Former CIA director and retired Gen. David Petraeus has agreed to take a major pay cut, from $200,000 to just $1, for his new teaching job at the City University of New York after his six-figure salary drew howls of protest from faculty and city politicians.
"The general never was taking on this teaching assignment for the money,” his lawyer, Robert Barnett, told The New York Times
while confirming the salary change.
"Once controversy arose about the amount he was being paid, he decided it was much more important to keep the focus on the students, on the school, and on the teaching, and not have it be about the money," Barnett said, adding that Petraeus proposed waiving his salary "to remove money as a point of controversy."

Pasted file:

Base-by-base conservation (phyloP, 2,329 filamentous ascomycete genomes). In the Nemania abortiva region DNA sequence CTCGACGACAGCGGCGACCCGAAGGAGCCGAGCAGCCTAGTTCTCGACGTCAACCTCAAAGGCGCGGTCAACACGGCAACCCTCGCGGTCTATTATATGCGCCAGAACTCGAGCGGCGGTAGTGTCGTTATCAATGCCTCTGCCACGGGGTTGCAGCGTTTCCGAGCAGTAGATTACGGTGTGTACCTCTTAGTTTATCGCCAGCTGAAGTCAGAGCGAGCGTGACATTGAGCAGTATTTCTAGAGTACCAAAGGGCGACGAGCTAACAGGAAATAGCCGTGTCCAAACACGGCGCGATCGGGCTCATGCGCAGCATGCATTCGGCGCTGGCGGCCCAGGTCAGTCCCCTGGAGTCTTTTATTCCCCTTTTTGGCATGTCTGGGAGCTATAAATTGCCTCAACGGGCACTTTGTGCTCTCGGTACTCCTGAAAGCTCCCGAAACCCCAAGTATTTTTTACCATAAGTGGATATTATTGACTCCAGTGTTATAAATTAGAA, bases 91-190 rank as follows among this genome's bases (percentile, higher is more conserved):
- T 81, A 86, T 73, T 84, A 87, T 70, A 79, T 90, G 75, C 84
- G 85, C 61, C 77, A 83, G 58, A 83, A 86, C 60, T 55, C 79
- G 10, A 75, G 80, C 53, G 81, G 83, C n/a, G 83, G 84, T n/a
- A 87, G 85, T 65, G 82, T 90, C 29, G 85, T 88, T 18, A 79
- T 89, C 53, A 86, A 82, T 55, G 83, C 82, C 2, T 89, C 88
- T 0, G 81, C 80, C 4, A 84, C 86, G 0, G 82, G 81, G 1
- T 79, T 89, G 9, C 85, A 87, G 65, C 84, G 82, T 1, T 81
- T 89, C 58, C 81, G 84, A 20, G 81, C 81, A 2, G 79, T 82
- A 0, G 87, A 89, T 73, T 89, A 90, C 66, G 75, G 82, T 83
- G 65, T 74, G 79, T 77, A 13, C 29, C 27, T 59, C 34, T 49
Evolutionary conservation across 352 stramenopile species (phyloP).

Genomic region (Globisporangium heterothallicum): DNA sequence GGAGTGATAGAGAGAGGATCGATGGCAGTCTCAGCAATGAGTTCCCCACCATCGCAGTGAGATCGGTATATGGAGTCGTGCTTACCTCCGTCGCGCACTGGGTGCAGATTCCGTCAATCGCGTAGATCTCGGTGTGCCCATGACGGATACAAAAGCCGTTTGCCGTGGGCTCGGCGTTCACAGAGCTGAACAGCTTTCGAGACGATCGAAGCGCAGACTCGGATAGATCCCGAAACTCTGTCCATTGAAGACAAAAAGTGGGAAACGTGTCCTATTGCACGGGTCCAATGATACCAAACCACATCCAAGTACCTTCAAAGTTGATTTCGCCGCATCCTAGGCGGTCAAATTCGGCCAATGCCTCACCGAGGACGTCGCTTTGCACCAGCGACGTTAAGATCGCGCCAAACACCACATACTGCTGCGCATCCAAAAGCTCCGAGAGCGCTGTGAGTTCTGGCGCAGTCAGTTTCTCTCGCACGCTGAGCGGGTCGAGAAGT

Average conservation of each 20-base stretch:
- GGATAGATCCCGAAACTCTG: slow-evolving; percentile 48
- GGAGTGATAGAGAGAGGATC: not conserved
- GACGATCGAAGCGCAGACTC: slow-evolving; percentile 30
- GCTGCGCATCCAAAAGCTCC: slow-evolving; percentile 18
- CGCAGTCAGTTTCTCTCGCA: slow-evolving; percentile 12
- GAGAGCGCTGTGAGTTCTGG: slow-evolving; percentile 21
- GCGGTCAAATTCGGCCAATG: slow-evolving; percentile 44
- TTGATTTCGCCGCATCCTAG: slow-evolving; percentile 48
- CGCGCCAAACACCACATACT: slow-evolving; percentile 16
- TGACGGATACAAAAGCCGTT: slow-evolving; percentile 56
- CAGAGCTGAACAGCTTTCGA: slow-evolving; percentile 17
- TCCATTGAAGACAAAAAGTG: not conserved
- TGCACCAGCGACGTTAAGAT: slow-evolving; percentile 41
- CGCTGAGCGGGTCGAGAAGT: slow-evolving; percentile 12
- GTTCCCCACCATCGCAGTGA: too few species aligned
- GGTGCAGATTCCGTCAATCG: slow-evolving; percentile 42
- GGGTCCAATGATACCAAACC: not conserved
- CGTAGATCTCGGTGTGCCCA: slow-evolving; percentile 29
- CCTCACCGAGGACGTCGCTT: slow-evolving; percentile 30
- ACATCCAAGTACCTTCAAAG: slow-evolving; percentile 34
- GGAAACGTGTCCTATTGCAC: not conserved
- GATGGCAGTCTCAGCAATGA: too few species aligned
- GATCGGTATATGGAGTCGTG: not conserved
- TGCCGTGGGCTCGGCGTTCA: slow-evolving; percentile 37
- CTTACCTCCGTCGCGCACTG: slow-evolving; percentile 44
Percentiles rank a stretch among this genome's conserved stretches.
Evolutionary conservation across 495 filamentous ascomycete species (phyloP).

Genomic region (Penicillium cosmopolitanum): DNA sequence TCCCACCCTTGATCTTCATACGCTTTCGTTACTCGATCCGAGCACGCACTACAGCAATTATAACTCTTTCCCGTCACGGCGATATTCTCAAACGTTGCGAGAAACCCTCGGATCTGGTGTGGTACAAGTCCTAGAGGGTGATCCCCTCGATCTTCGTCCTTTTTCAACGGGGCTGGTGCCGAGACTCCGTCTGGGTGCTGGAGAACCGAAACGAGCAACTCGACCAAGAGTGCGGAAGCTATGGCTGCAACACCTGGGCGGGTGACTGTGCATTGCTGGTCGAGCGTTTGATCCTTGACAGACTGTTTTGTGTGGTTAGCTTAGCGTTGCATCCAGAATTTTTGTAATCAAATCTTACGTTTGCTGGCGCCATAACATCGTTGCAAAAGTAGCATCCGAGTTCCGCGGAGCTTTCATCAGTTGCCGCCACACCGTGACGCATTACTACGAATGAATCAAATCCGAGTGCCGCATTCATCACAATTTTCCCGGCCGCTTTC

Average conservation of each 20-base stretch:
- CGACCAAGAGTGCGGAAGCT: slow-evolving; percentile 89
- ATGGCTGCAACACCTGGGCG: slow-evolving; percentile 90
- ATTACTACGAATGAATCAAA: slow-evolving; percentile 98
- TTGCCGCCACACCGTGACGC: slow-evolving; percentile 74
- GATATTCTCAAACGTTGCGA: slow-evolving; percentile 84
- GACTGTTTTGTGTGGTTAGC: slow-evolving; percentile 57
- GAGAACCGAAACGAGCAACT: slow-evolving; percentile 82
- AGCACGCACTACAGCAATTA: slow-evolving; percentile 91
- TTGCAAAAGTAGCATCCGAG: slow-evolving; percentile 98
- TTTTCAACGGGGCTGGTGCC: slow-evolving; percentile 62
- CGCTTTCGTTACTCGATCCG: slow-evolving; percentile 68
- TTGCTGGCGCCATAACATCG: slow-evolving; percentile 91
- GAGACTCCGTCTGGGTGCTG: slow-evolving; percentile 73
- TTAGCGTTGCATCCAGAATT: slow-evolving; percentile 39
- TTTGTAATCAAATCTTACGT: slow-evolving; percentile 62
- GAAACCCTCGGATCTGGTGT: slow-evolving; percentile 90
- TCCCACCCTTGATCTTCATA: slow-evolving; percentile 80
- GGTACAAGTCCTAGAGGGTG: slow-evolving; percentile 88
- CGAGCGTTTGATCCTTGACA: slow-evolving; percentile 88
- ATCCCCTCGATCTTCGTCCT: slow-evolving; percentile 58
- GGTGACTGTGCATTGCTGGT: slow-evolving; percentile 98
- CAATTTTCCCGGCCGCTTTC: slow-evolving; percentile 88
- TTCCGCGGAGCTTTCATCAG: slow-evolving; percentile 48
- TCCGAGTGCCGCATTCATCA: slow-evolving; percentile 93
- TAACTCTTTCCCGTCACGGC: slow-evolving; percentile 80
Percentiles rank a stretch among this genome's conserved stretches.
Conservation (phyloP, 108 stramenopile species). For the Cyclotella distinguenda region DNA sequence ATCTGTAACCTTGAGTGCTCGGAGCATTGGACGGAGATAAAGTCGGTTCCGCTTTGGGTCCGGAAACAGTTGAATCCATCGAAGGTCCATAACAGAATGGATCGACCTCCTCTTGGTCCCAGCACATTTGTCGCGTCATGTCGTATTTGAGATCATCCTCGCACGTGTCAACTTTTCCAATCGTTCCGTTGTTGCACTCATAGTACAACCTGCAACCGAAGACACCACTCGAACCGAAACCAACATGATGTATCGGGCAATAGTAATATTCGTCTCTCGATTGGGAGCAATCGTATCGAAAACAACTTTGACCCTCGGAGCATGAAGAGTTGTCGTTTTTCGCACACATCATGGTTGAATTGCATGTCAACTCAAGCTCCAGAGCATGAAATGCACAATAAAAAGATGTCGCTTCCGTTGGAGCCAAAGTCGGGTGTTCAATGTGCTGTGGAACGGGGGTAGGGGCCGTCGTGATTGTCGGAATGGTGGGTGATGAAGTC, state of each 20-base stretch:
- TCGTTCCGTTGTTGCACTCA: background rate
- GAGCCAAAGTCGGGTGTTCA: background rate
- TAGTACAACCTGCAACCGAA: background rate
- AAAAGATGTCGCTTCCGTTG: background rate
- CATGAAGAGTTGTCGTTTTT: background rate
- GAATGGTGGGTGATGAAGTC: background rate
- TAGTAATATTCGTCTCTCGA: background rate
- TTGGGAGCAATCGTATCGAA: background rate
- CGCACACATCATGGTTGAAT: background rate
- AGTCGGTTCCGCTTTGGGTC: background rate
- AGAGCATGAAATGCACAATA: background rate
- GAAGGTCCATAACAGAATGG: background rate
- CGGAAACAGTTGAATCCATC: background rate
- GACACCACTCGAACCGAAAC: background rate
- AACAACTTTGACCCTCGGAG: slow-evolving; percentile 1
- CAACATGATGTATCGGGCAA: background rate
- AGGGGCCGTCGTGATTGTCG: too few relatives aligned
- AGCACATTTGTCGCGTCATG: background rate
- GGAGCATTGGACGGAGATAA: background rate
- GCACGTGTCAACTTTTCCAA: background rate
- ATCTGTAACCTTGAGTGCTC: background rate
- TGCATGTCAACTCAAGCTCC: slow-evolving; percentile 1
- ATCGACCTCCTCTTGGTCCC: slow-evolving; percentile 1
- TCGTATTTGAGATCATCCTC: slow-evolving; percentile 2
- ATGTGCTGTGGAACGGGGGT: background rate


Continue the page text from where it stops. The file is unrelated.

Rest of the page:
Petraeus is set to teach a course starting this fall entitled, "Are We on the Threshold of the North American Decade?" The class of 16 students would meet once a week and Petraeus would be assisted in grading by graduate students, according to the website, reported Gawker.com,
which first reported his salary July 1.
The disclosure that Petraeus would be paid $200,000 by the taxpayer-funded City University caused an uproar, despite university claims that part of the salary would come from private sources.
The average salary for a full professor at CUNY is $89,768 to teach multiple courses. Adjunct professors who teach more than half of the university's courses make far less, The New York Times reported.
Petraeus is no stranger to scandal. He resigned from his CIA post in November after the FBI discovered he had an extramarital affair with his biographer, Paula Broadwell, while he was serving as commander of U.S. troops in Afghanistan.
In addition to teaching a course at the City University's Macaulay Honors College, Petraeus is chairman of Kohlberg Kravis Roberts & Company's new KKR Global Institute, the Times reported. He also is on the lecture circuit and teaches at the University of Southern California.
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